Monthly Round up – 09.22
What the team have been watching, listening to, and reading over the past month.
Monthly Round up – 09.22
5 min read
Words by Jen Barry
At the end of each month, our team catches up over some beers to reflect on work and achievements, and share what we have listened to, seen, experienced, read or watched.
What we saw
Hulu’s eight-part drama Dopesick unpicks the greed and immorality behind the meteoric rise of OxyContin, the miracle drug touted as the future of painkillers and led to the opioid crisis in the US. The mini-series, based on the non-fiction book of the same name by Beth Macy, follows three different strands. The first is the story of a Dr who is seduced by the slick Purdue Pharma salesman and starts prescribing the drug to his community, and the subsequent devastating and irreversible effects on the small town. The second narrative follows the legal efforts of assistant US attorneys to try and take down the executive team of Purdue Pharma to take down. The final strand focuses on the Sackler family, specifically Richard and his relentless pursuit for success with his brainchild OxyContin. The three narratives weave in and out with each other but overall paint a devastating picture of the effects of the drug and crisis at hand.
Netflix’s latest drama about serial killer Jeffrey Dahmer, has attracted record views in its first full week, and is currently the number one TV show on the platform in over 60 countries. Whilst DAHMER it may seem like a runaway hit, reviews of the show have been mixed, with the Guardian’s Stuart Heritage calling it ‘almost unwatchably queasy’, and claims that Netflix has gone too far in it’s obsession with true-crime, downplaying the lives and legacy of the victims whilst Dahmer is undoubtedly fetishised.
Pig starring ‘hollywood’s hardest working actor’ Nicholas Cage, is a low-key favourite in the never ending debate of ‘what’s your favourite Nic Cage film’. Nicolas Cage plays Rob, an off-the-grid owner of a truffle-hunting pig, who supplies truffles Portland’s top chefs and restaurants. When his pig is kidnapped, Rob abandons his quiet and isolated life to rescue his pig and seek vengeance. Yes really.
What we listened to
Ari Lennox’s second album and follow up to Shea Butter Baby, age/sex/location was released last month and doesn’t disappoint. The 12 track album is what we have come to expect of Lennox, old-school and soulful RnB that still feels completely modern and unique thanks to some standout tracks like “Outside” and “Pressure”.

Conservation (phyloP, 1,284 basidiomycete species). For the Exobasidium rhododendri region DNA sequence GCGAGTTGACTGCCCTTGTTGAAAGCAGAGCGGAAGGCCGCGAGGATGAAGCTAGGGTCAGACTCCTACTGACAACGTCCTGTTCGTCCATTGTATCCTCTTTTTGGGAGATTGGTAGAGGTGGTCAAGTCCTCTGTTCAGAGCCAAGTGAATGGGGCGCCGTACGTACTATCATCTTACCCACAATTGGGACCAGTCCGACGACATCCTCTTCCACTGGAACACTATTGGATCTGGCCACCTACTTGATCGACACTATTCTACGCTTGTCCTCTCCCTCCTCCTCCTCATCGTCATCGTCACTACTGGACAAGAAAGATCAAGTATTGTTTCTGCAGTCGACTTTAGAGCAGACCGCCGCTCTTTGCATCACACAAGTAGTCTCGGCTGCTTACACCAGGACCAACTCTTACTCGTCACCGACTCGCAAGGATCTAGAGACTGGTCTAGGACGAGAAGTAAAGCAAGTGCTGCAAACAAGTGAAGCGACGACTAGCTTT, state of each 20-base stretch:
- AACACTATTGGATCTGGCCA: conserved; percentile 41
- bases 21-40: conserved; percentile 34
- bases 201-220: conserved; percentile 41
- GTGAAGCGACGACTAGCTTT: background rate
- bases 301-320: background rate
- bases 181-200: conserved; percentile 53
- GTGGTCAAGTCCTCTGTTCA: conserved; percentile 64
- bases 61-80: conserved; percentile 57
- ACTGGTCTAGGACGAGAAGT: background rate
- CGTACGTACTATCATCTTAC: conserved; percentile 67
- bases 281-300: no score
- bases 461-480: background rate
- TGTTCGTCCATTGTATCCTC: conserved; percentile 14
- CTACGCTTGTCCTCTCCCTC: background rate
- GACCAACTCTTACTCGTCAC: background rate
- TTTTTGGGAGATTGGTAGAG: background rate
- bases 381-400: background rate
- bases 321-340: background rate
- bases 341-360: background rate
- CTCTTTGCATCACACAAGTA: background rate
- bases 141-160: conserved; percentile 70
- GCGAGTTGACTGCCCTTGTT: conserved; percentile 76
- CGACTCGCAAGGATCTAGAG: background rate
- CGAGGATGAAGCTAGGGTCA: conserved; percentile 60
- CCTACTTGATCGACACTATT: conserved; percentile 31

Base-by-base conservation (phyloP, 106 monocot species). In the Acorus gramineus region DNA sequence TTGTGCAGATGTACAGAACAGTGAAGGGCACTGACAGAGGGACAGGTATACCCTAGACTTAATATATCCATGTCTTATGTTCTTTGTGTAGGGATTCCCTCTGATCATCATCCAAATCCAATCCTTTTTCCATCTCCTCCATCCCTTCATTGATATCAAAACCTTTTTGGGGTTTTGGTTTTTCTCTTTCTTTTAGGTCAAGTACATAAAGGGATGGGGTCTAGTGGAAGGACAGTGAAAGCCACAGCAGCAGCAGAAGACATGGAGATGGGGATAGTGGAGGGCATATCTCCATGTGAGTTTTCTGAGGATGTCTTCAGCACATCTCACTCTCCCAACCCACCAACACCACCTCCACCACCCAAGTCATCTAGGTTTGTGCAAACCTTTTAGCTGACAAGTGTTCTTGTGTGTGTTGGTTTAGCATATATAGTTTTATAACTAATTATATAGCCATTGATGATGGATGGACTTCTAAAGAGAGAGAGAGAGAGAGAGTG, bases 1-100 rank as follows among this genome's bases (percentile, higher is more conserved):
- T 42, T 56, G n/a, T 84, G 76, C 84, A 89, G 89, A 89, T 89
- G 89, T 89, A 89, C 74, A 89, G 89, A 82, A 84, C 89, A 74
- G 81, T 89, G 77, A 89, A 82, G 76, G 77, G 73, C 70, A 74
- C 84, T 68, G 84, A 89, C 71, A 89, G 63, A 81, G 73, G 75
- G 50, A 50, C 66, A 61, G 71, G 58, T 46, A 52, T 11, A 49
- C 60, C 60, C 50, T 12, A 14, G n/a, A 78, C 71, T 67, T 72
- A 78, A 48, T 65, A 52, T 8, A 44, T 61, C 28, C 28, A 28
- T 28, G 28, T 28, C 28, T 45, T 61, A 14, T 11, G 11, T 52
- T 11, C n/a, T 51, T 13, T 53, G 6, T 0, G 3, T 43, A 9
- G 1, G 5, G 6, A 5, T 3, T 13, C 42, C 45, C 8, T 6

Hong Kong duo Kelvin T and Takeem released their 5 track EP Synthetic, a mixture of rough-and-ready cloud rap and electro, and supposedly their homage to Hong Kong venue XXX, a beacon for the city’s underground rave scene that was forced to close in 2018 due to licensing issues and raising rents. Their new EP hopes to bring back the spirit of the club and ignite a new wave of underground talent in the city.
Super producer Fred Again.. branched out into a solo career last year, and his emotive electo-pop has us clinging on to Summer. After working with everyone from Stormzy to Ed Sheeran and FKA Twigs, his collaborations with The XX are most prominent in his tracks such as Dermot and Billie (his re interpretation of the 1994 dance hit Your Loving Arms).
What we read
The Brand Identity’s article How to meaningfully incorporate motion into branding speaks with motion graphics leaders, DIA, Studio Dumbar and Connor Campbell, to talk about the benefits of introducing motion into the early stage of branding – rather than leaving it to the end seemingly as an after-thought or add on. In today’s digital world, there is room for meaningful motion to be considered earlier to help enhance brands, not just be a flourish for the sake of it.
Originally released in 1990, Be My Baby by Ronnie Spector was hailed by Rolling Stone magazine as ‘one of the greatest rock memoirs of all time’. A tell-all, behind-the-scenes memoir of how the original bad girl of rock survived her marriage to a monster and found her own identity during the 1960s music scene.
The Psychology of Money by Morgan Housel is a surprisingly short but insightful book, packed full of wisdom and practical financial advice. Ex Wall Street Journal columnist Housel takes lessons from history, finance, and psychology to apply to everyday personal finance, and writes in a way that is clear, digestible, and most importantly memorable.